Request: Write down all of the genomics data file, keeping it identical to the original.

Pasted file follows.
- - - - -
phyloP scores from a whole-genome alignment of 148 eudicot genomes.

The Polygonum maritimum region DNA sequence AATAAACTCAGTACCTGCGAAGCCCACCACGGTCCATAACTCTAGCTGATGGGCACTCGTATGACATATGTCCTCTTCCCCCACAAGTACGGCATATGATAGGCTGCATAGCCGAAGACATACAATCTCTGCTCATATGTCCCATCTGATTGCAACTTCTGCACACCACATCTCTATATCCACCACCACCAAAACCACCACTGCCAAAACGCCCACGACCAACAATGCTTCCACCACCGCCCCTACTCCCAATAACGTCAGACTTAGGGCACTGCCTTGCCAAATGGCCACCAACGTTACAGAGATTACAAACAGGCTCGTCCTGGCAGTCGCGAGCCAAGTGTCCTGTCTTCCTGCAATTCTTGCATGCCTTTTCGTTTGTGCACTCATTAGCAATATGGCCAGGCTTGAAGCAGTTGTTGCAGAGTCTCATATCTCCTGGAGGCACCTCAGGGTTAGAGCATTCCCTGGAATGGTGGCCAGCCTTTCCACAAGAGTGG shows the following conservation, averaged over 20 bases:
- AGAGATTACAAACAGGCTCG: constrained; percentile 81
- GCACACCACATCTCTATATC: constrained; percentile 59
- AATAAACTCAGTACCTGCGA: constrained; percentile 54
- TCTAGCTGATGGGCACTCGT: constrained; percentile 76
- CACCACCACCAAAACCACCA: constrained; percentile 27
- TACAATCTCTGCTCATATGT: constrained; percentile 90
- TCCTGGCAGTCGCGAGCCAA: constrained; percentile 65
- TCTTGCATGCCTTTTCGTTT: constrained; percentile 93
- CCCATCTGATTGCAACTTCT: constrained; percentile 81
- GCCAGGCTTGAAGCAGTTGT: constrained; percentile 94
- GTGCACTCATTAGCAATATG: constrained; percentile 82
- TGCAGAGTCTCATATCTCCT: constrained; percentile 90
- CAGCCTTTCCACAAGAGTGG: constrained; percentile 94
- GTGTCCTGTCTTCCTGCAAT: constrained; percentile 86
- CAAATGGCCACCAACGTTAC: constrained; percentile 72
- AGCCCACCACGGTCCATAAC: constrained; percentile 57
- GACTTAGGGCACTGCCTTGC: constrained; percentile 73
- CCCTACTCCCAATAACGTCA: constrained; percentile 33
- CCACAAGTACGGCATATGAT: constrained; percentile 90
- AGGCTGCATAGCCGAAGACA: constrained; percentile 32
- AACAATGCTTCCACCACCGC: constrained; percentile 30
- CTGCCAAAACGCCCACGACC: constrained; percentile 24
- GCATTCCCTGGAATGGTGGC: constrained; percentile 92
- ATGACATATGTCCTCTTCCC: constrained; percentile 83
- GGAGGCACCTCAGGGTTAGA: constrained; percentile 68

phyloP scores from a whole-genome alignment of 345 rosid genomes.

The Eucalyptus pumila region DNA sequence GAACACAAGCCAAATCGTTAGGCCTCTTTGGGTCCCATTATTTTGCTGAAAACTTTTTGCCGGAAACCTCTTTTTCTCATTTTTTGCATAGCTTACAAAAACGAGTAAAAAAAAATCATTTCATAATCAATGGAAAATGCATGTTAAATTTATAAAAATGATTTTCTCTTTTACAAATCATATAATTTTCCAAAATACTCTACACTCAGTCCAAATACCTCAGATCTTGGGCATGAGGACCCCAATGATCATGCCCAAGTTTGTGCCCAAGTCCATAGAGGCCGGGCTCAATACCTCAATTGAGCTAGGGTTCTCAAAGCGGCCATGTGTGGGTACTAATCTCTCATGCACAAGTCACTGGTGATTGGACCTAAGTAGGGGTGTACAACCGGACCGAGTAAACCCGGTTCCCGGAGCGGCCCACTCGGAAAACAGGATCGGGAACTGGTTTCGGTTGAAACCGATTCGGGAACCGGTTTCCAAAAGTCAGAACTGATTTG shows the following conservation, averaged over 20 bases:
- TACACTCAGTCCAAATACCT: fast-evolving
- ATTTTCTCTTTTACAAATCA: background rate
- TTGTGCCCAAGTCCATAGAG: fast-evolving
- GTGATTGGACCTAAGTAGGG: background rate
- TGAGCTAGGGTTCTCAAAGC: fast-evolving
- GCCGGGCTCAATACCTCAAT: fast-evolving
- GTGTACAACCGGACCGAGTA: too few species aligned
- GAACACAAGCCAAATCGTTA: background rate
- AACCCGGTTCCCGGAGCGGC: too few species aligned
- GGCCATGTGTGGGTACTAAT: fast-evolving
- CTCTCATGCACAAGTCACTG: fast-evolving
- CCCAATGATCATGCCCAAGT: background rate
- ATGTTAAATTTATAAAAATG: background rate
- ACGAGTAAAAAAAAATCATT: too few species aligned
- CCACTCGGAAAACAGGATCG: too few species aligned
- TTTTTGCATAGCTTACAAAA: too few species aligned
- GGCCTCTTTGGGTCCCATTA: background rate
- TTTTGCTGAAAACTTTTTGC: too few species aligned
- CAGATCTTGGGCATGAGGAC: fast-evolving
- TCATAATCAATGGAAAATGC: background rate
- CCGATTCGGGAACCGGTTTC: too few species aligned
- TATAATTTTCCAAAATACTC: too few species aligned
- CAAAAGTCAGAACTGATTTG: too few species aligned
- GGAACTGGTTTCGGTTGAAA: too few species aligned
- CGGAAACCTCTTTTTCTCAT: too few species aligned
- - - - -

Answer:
phyloP scores from a whole-genome alignment of 148 eudicot genomes.

The Polygonum maritimum region DNA sequence AATAAACTCAGTACCTGCGAAGCCCACCACGGTCCATAACTCTAGCTGATGGGCACTCGTATGACATATGTCCTCTTCCCCCACAAGTACGGCATATGATAGGCTGCATAGCCGAAGACATACAATCTCTGCTCATATGTCCCATCTGATTGCAACTTCTGCACACCACATCTCTATATCCACCACCACCAAAACCACCACTGCCAAAACGCCCACGACCAACAATGCTTCCACCACCGCCCCTACTCCCAATAACGTCAGACTTAGGGCACTGCCTTGCCAAATGGCCACCAACGTTACAGAGATTACAAACAGGCTCGTCCTGGCAGTCGCGAGCCAAGTGTCCTGTCTTCCTGCAATTCTTGCATGCCTTTTCGTTTGTGCACTCATTAGCAATATGGCCAGGCTTGAAGCAGTTGTTGCAGAGTCTCATATCTCCTGGAGGCACCTCAGGGTTAGAGCATTCCCTGGAATGGTGGCCAGCCTTTCCACAAGAGTGG shows the following conservation, averaged over 20 bases:
- AGAGATTACAAACAGGCTCG: constrained; percentile 81
- GCACACCACATCTCTATATC: constrained; percentile 59
- AATAAACTCAGTACCTGCGA: constrained; percentile 54
- TCTAGCTGATGGGCACTCGT: constrained; percentile 76
- CACCACCACCAAAACCACCA: constrained; percentile 27
- TACAATCTCTGCTCATATGT: constrained; percentile 90
- TCCTGGCAGTCGCGAGCCAA: constrained; percentile 65
- TCTTGCATGCCTTTTCGTTT: constrained; percentile 93
- CCCATCTGATTGCAACTTCT: constrained; percentile 81
- GCCAGGCTTGAAGCAGTTGT: constrained; percentile 94
- GTGCACTCATTAGCAATATG: constrained; percentile 82
- TGCAGAGTCTCATATCTCCT: constrained; percentile 90
- CAGCCTTTCCACAAGAGTGG: constrained; percentile 94
- GTGTCCTGTCTTCCTGCAAT: constrained; percentile 86
- CAAATGGCCACCAACGTTAC: constrained; percentile 72
- AGCCCACCACGGTCCATAAC: constrained; percentile 57
- GACTTAGGGCACTGCCTTGC: constrained; percentile 73
- CCCTACTCCCAATAACGTCA: constrained; percentile 33
- CCACAAGTACGGCATATGAT: constrained; percentile 90
- AGGCTGCATAGCCGAAGACA: constrained; percentile 32
- AACAATGCTTCCACCACCGC: constrained; percentile 30
- CTGCCAAAACGCCCACGACC: constrained; percentile 24
- GCATTCCCTGGAATGGTGGC: constrained; percentile 92
- ATGACATATGTCCTCTTCCC: constrained; percentile 83
- GGAGGCACCTCAGGGTTAGA: constrained; percentile 68

phyloP scores from a whole-genome alignment of 345 rosid genomes.

The Eucalyptus pumila region DNA sequence GAACACAAGCCAAATCGTTAGGCCTCTTTGGGTCCCATTATTTTGCTGAAAACTTTTTGCCGGAAACCTCTTTTTCTCATTTTTTGCATAGCTTACAAAAACGAGTAAAAAAAAATCATTTCATAATCAATGGAAAATGCATGTTAAATTTATAAAAATGATTTTCTCTTTTACAAATCATATAATTTTCCAAAATACTCTACACTCAGTCCAAATACCTCAGATCTTGGGCATGAGGACCCCAATGATCATGCCCAAGTTTGTGCCCAAGTCCATAGAGGCCGGGCTCAATACCTCAATTGAGCTAGGGTTCTCAAAGCGGCCATGTGTGGGTACTAATCTCTCATGCACAAGTCACTGGTGATTGGACCTAAGTAGGGGTGTACAACCGGACCGAGTAAACCCGGTTCCCGGAGCGGCCCACTCGGAAAACAGGATCGGGAACTGGTTTCGGTTGAAACCGATTCGGGAACCGGTTTCCAAAAGTCAGAACTGATTTG shows the following conservation, averaged over 20 bases:
- TACACTCAGTCCAAATACCT: fast-evolving
- ATTTTCTCTTTTACAAATCA: background rate
- TTGTGCCCAAGTCCATAGAG: fast-evolving
- GTGATTGGACCTAAGTAGGG: background rate
- TGAGCTAGGGTTCTCAAAGC: fast-evolving
- GCCGGGCTCAATACCTCAAT: fast-evolving
- GTGTACAACCGGACCGAGTA: too few species aligned
- GAACACAAGCCAAATCGTTA: background rate
- AACCCGGTTCCCGGAGCGGC: too few species aligned
- GGCCATGTGTGGGTACTAAT: fast-evolving
- CTCTCATGCACAAGTCACTG: fast-evolving
- CCCAATGATCATGCCCAAGT: background rate
- ATGTTAAATTTATAAAAATG: background rate
- ACGAGTAAAAAAAAATCATT: too few species aligned
- CCACTCGGAAAACAGGATCG: too few species aligned
- TTTTTGCATAGCTTACAAAA: too few species aligned
- GGCCTCTTTGGGTCCCATTA: background rate
- TTTTGCTGAAAACTTTTTGC: too few species aligned
- CAGATCTTGGGCATGAGGAC: fast-evolving
- TCATAATCAATGGAAAATGC: background rate
- CCGATTCGGGAACCGGTTTC: too few species aligned
- TATAATTTTCCAAAATACTC: too few species aligned
- CAAAAGTCAGAACTGATTTG: too few species aligned
- GGAACTGGTTTCGGTTGAAA: too few species aligned
- CGGAAACCTCTTTTTCTCAT: too few species aligned